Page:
Sewing the side pleats

Do the same for the other side pleat.  And voila!  Nearly there.

headband 8

Admire your handiwork

It’s a good idea to control those side pleats underneath so that they lie flat while you wear it & don’t try to poke out .   Fold each pleat towards the centre & pin.  Topstitch over the folded pleat using a zig zag, right sides up, close to the seam.

headband 9

Top stitching the side pleats with a zig zag

You’re done!

headband 10


Wear it well, wear it happy!

headband 11


u badger


Elephants +Vintage Shirtdress = delight of the highest level

Oh I couldn’t think of anykind of title for this blog post, so forgive the arithmetic!

shirtdress 1

I gave you fair warning in a recent blog post that I was sewing up a cracker didn’t I.  That I had bought the latest dress pattern from Sew Over It – the Vintage Shirtdress almost as soon as it was published?  And look what fabric I had reposing in one of my fabric drawers, just waiting for *the right* dress to come along.  I think I found it, don’t you?  I bought this fabric a few years ago from Ditto fabrics, but it is available in other places too.  Ditto just has pink elephants at the moment (I’d forgotten I’d made a Colette Violet blouse out of this too!) , I even saw the red elephants (such as I had made my Simplicity Lisette Traveler dress out of) last month when I went to Truro Fabrics– in the shop, not online.   This fabric is a crispish cotton, almost a poplin, if I had to describe the drape, but I’m not sure if that’s officially correct.  When cutting it out, I did try my hardest to align the elephants along the horizontal & I think it’s just about worked.  This time the elephants were not too off kilter with the grainline, unlike my red Lisette traveler.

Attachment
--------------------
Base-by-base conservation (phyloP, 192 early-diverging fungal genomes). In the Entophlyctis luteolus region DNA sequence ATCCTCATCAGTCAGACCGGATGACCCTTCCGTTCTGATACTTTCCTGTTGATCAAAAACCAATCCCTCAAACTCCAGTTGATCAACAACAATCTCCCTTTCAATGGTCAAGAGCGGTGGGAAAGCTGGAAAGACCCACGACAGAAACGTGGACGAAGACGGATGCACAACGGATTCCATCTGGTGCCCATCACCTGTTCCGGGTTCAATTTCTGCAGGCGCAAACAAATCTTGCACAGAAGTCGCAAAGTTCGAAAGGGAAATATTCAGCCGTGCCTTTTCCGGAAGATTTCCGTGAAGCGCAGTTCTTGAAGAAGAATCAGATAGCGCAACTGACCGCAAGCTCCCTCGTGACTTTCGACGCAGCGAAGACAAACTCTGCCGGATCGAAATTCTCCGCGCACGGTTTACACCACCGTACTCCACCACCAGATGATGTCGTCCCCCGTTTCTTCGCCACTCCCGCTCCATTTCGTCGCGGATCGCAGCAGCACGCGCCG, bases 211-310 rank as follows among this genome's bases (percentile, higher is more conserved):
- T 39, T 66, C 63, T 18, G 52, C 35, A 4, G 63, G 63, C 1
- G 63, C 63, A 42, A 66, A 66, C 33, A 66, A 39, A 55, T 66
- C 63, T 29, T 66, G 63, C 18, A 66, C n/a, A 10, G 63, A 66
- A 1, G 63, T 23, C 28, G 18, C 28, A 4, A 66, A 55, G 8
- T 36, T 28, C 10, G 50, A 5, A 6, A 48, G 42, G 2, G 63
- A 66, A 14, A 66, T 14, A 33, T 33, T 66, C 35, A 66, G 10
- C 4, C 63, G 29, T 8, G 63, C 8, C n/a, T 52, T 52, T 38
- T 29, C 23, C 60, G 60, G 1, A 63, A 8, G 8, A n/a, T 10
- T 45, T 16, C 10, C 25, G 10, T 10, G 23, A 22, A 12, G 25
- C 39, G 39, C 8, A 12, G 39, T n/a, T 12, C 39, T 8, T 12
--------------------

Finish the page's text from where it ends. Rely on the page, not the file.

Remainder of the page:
shirtdress 2